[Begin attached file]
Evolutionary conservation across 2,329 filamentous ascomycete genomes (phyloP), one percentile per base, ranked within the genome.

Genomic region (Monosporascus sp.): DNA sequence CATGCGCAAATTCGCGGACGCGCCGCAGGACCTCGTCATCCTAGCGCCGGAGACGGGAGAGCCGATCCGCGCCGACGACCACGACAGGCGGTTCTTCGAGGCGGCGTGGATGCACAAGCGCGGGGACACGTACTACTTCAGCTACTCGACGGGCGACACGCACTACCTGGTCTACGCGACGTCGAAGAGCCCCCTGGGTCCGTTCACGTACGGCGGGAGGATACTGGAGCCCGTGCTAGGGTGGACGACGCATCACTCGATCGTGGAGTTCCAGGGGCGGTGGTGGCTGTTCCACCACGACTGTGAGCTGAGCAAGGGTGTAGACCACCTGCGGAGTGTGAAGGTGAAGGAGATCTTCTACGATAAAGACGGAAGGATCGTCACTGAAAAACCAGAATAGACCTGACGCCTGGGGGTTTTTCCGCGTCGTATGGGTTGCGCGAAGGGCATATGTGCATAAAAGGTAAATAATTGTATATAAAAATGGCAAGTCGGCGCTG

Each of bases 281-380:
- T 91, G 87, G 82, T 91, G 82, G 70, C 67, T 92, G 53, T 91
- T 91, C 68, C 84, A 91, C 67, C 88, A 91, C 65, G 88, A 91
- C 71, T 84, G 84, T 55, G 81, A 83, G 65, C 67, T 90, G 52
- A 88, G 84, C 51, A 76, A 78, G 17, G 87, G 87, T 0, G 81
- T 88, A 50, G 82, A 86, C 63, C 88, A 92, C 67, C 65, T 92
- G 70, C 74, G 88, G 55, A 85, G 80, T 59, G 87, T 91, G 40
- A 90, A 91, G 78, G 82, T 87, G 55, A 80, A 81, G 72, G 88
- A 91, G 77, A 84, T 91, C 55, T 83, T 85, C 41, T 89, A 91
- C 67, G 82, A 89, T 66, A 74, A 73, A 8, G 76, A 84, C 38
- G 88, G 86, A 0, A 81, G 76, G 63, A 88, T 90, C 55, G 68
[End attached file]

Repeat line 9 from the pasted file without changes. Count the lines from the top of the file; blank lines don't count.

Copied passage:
- G 70, C 74, G 88, G 55, A 85, G 80, T 59, G 87, T 91, G 40